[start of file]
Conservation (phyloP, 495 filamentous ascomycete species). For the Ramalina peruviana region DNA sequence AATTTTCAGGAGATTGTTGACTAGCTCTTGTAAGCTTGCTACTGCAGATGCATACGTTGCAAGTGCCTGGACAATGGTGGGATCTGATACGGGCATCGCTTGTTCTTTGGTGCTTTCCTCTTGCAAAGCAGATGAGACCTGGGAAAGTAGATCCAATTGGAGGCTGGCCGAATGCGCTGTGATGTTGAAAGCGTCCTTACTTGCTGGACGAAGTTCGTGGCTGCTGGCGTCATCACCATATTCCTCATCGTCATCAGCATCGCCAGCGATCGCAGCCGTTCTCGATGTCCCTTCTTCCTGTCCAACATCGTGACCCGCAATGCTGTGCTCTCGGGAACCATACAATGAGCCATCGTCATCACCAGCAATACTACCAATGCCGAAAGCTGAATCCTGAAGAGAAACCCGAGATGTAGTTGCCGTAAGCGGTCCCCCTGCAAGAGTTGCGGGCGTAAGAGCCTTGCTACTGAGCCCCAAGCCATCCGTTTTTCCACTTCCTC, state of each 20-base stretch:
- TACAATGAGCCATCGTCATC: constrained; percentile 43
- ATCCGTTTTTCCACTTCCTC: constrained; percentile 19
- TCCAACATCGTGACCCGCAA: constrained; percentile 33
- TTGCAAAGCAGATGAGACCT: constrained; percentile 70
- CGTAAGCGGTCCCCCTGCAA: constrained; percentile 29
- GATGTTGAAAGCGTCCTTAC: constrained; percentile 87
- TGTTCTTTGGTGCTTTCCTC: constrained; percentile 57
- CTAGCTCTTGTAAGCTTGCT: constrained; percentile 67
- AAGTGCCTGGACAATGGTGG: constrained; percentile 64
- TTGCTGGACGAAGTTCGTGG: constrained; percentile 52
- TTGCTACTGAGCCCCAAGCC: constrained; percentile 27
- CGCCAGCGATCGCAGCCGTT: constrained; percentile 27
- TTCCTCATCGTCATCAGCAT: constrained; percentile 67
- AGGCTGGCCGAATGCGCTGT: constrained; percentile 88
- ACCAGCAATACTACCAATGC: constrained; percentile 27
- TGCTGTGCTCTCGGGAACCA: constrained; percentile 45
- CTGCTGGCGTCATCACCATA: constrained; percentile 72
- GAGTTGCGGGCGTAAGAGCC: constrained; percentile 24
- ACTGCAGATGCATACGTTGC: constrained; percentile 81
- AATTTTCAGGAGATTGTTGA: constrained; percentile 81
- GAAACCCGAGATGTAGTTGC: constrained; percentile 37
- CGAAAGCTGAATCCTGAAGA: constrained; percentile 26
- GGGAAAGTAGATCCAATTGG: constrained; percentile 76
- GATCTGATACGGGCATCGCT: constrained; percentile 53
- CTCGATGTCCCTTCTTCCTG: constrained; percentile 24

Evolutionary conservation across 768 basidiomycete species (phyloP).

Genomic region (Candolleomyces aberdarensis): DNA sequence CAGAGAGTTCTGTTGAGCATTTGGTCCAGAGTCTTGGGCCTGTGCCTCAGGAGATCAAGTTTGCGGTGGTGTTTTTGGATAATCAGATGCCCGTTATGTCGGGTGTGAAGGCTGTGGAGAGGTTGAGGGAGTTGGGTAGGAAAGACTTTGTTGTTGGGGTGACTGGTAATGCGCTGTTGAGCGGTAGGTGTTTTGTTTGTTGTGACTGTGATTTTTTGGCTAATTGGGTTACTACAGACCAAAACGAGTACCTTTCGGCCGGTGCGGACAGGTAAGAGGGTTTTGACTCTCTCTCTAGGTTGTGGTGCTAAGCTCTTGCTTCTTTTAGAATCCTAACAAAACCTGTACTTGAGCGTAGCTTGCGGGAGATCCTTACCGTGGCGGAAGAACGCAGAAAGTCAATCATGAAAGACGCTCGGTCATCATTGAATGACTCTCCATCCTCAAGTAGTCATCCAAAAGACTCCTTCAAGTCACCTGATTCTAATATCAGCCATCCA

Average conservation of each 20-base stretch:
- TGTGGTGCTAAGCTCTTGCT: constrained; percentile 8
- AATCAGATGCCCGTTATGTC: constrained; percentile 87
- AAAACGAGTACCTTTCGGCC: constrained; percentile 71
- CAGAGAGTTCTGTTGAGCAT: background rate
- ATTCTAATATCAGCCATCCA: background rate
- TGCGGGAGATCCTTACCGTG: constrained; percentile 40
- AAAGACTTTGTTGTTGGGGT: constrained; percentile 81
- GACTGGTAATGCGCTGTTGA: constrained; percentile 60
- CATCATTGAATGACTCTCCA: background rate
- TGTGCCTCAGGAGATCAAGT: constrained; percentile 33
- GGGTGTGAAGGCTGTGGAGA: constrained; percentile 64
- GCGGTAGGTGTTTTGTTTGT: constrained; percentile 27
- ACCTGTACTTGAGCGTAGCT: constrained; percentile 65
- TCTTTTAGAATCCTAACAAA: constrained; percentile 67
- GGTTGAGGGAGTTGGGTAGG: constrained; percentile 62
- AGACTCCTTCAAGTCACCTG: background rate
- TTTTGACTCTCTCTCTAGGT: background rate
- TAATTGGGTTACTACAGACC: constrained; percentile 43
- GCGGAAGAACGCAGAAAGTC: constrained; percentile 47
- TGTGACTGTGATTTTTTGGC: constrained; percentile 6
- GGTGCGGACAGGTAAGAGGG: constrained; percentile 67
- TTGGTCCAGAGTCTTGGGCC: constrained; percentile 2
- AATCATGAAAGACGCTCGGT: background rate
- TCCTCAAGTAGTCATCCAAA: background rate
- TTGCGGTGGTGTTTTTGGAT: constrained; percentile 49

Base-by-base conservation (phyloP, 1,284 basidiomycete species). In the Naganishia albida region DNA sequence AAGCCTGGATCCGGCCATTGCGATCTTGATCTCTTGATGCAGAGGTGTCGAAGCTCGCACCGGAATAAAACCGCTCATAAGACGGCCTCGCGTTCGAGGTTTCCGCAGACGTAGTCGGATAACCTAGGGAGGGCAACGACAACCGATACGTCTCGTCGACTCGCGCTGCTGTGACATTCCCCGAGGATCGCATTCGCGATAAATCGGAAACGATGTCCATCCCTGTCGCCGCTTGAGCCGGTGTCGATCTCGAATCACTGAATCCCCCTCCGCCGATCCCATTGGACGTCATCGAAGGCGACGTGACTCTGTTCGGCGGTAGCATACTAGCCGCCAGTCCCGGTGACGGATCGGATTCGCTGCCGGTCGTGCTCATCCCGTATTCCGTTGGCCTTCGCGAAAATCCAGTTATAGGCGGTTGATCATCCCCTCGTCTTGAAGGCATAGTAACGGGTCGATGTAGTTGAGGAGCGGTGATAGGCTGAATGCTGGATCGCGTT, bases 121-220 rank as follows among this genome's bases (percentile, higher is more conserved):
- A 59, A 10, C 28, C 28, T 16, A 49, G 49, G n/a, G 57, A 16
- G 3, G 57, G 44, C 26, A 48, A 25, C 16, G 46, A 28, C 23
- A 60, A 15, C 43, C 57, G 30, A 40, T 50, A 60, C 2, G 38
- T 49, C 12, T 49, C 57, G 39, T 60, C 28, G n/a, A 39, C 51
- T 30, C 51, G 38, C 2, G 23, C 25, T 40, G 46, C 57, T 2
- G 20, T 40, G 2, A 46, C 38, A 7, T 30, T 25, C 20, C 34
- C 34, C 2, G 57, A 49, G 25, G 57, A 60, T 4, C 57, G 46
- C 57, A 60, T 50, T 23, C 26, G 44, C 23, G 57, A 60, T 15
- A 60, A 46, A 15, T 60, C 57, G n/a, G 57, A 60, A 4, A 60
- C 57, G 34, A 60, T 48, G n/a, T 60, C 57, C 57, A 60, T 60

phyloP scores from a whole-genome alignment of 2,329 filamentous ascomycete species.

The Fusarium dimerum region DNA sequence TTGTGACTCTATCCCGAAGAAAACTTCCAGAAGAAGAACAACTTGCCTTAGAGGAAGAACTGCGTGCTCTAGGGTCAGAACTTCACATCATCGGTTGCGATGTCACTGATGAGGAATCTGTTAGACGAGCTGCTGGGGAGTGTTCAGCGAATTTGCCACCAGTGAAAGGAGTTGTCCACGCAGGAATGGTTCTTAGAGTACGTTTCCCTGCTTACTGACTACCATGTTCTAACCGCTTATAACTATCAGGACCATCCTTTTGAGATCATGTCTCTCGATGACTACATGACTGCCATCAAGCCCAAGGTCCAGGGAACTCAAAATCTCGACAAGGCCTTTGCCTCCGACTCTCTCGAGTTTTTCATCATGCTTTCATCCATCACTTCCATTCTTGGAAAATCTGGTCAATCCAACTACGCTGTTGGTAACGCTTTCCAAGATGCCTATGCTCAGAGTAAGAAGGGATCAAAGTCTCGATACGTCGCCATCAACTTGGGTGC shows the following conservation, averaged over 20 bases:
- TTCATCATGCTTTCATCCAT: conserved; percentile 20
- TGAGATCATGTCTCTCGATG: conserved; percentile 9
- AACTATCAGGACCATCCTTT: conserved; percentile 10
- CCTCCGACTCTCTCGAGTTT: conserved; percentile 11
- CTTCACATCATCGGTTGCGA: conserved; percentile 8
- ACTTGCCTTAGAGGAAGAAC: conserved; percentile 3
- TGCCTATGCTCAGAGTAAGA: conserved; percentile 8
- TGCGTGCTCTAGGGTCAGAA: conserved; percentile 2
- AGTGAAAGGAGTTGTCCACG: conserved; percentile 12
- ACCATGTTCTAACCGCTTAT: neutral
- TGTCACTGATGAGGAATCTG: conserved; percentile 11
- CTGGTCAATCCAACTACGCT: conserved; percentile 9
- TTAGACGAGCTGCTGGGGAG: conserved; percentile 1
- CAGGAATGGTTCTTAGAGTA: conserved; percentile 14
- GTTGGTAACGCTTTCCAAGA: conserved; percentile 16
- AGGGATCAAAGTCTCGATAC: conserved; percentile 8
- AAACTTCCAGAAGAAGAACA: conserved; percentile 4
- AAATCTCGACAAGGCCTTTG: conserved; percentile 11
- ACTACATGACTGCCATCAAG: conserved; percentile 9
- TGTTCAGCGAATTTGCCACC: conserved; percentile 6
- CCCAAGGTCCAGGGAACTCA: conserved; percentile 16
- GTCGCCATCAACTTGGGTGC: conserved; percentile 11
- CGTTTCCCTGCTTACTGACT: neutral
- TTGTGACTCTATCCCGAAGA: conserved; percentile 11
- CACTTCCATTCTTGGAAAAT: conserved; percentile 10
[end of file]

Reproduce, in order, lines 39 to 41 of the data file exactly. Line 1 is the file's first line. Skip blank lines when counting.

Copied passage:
- TGTGCCTCAGGAGATCAAGT: constrained; percentile 33
- GGGTGTGAAGGCTGTGGAGA: constrained; percentile 64
- GCGGTAGGTGTTTTGTTTGT: constrained; percentile 27